Song activity – “th” sounds

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Getting the th sounds right is always an uphill battle for students, but perhaps Bono and co. can help out there.

After raising students’ awareness of these sounds and clarifying/modeling how they are produced, students can listen to this song (U2’s With or Without  You) and decide which of the sounds is uttered in every word with a th sound. Straighforward and effective.

Here’s the song activity then: With or Without You – TH sounds practice. Below you’ll find the song video:


Special contribution

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As a result of my recent blog post on teacher burnout (and my personal quest to bring creativity, curiosity and fun back to my classes), quite a few selfless, generous teachers have sent me incredible activities and/or simple ideas on how to achieve all that. Here’s what my dear friend Layne sent me earlier this week, and below you’ll find a brief introduction written by Layne herself.

“What would you do first if you had only a few more months to live? Would you cherish your last days with your beloved ones or embark on a soul-searching adventure to make the most of life before it all ends? Or maybe both? What is out of question here is to succumb to desperation and pain. After all, life is much more than that; it is about kissing the most beautiful girl in the world, or skydiving or even getting that crazy tattoo you´ve never had the guts to admit you wanted so badly. Presenting our students with this beautiful movie is more than offering a different activity. It is giving them the opportunity to share their innermost wishes and impulses in life and, most certainly, have them appreciate the sheer wonder of being alive….After all, what is better than just talk about la joie de vivre?”

Layne Feijó, from Cordeiros – RJ (

And here’s her activity, complete with teacher’s notes:

The Bucket List Activity – by Layne Feijo

Thanks for that, dearest!

Second Conditional/Historical Present – Friends, season 1

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A few years back I decided I was going to take my decade-long love of the series Friends seriously and use it professionally. I’d used (and have used) Friends episodes in my classes for as long as I’d been a teacher, but I decided I wanted to take it seriously, do it conscientiously. I then set out to watch the 200+ Friends episodes in order, from the pilot to the last one in season 10. It hasn’t worked out yet (but it will, it will). Nevertheless, I at least have a couple of great activities – if I say so myself – to show for it. Both, tellingly, from season 1.

You can download both activities below, but for the videos, I recommend you try to get your hands on the first complete season of Friends, disc 1.

Historical Present: 001 – s01e01 – Grammar – Historical Present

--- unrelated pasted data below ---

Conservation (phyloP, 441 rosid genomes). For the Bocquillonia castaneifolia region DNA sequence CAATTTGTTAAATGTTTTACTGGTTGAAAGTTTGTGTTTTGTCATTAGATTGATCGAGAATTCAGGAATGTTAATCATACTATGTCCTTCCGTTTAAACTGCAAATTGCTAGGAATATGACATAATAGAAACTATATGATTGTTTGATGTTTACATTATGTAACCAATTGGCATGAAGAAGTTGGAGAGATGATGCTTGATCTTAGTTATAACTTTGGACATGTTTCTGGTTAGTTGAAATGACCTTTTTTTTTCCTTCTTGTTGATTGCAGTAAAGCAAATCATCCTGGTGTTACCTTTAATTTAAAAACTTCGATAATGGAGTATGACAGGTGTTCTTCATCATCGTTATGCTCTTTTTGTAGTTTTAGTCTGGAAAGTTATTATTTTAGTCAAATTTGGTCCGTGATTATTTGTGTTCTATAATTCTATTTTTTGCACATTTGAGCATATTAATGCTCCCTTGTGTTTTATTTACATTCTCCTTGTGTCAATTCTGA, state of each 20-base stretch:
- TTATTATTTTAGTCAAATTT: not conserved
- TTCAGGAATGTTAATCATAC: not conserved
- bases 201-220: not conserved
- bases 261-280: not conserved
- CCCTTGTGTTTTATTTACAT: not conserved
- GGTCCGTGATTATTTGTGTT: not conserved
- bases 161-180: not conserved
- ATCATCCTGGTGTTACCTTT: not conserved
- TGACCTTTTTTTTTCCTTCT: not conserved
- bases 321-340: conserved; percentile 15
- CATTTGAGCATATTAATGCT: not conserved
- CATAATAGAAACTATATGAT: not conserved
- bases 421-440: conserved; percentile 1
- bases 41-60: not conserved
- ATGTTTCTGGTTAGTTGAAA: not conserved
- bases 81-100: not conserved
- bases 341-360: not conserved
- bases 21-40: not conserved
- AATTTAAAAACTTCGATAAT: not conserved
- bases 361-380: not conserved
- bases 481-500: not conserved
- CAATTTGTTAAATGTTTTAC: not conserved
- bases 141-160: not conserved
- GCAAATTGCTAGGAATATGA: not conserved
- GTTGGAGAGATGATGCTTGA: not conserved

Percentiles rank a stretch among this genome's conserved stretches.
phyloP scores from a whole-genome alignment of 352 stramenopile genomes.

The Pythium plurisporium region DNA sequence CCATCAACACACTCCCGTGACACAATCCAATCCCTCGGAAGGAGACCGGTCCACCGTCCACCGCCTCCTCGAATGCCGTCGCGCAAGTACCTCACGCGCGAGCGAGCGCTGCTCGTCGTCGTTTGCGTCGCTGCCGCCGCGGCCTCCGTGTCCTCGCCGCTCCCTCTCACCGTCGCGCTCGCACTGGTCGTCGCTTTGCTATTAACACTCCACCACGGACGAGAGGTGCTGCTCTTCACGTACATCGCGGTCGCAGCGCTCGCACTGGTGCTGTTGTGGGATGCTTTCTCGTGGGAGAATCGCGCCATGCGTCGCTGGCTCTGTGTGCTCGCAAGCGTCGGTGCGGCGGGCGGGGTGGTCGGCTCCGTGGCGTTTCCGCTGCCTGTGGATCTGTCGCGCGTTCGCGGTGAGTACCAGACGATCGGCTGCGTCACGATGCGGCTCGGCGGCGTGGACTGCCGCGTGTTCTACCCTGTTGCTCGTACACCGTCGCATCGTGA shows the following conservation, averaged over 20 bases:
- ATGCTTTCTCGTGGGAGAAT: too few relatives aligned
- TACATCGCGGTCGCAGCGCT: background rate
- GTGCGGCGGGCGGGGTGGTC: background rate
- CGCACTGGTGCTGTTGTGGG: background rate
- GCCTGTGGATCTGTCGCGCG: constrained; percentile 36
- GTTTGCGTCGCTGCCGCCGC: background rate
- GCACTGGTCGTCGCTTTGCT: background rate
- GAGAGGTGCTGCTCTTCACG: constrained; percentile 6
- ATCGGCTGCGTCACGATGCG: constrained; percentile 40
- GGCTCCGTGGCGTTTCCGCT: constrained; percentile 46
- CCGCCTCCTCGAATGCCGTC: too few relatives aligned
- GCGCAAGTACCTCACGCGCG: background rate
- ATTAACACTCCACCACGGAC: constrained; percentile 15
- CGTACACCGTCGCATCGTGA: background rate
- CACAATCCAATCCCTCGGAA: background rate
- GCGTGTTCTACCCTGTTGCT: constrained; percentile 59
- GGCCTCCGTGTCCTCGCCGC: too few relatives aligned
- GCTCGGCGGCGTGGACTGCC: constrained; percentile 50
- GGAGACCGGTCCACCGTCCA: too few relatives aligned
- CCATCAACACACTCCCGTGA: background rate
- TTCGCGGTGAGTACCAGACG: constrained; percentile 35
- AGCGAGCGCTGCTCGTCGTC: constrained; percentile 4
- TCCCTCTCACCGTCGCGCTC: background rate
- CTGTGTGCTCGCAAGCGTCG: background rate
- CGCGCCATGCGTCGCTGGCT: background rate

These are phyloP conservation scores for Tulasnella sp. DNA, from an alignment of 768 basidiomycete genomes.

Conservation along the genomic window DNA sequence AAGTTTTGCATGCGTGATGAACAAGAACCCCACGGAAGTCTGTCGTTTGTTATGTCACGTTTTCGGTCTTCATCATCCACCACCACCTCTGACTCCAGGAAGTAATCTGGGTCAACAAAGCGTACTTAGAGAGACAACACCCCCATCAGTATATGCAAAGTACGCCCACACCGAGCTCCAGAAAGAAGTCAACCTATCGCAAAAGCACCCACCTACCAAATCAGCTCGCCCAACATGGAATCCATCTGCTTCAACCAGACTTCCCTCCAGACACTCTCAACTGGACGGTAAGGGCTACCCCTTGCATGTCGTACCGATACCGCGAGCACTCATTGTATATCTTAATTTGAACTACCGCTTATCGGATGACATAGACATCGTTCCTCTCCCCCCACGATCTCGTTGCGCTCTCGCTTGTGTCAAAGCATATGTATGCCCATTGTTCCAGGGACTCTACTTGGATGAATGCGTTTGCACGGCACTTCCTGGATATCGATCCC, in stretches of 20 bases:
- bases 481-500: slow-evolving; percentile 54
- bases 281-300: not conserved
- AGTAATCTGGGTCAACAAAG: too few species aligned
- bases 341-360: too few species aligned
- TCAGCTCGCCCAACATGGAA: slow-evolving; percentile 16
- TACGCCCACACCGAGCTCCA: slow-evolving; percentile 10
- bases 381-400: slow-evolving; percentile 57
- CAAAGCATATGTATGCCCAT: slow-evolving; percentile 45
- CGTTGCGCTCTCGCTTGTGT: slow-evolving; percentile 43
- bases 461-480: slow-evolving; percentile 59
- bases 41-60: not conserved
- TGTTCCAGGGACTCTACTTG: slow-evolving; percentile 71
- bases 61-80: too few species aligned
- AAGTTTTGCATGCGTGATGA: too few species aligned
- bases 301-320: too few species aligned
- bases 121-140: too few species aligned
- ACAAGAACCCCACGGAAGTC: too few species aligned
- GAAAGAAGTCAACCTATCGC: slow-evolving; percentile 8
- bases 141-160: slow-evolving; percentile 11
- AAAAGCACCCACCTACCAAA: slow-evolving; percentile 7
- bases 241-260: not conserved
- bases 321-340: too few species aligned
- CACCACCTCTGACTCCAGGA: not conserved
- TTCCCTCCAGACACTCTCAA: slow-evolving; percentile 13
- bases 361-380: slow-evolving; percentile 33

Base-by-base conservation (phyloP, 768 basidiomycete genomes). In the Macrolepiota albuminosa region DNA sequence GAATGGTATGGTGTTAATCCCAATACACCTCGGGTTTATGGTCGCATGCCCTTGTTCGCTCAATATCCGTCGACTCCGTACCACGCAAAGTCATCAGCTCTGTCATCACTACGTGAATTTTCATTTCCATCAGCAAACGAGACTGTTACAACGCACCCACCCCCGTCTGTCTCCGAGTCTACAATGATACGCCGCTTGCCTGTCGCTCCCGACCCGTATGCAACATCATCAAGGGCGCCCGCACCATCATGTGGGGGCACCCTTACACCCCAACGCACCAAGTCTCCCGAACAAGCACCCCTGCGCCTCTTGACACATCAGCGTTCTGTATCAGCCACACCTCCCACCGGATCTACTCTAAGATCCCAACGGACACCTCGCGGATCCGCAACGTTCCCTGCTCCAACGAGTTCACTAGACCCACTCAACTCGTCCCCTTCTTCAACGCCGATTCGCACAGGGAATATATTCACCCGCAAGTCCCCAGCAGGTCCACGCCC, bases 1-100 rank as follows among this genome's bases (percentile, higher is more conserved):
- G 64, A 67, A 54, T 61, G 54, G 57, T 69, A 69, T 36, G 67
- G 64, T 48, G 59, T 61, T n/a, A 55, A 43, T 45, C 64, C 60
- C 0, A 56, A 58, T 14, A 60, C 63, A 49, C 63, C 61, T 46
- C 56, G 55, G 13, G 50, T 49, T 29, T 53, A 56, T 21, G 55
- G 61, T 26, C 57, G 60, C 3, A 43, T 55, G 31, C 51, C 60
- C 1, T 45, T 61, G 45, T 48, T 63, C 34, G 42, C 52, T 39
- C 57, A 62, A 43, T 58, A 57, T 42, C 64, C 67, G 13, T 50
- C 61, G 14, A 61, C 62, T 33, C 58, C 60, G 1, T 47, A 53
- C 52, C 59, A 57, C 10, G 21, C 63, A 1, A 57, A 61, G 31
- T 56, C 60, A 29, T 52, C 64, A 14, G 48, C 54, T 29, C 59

Second Conditional: 002 – s01es03-04 – Grammar – Second Conditional

I have just purchased the box with the 44 best Friends episodes ever, even though I already have the ten seasons. Maybe a few new activities will be available here in the near future!

Funny grammar video warm-up: Sherlock Holmes, the grammar freak!

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If you’ve never seen BBC’s incredible Sherlock series, you must! This modernized version shows Holmes and Watson in today’s London, helping the police solve crimes with the aid of cell phones, SMS, the Internet and the like. Watson even has his own blog!

In this scene (right at the beginning of the third – and last – episode of the first season), Sherlock is interrogating a murder suspect, but he’s actually much more concerned about the criminal’s several attacks against the English language!

Different ways of exploring the scene with students (Intermediate and above):


– Before watching: tell students they’ll watch Sherlock Holmes interrogating a suspect, and that he’ll correct some grammatical mistakes the criminal makes.

– While watching 1: students watch the excerpt and write down the mistakes made by the criminal and Sherlock’s corrections.

– While watching 2: after giving students a minute to check in pairs, tell them what the mistakes were in order. Students discuss possible corrections and then watch one more time to check if their ideas are the same as Sherlock’s.

– After watching: students can act out the scene in pairs.


– Before watching: give students a transcript of the scene, but with gaps in the place of Sherlock’s corrections. Students try to fill in the blanks individually, check in pairs and then watch the scene to check. (here’s the transcript and activity: Sherlock – Grammar video warm-up – script and activity)

– While wacthing: students watch to check whether their predictions were right.

If you have any other suggestions on how to explore this segment, let me know and I’ll add them to this post: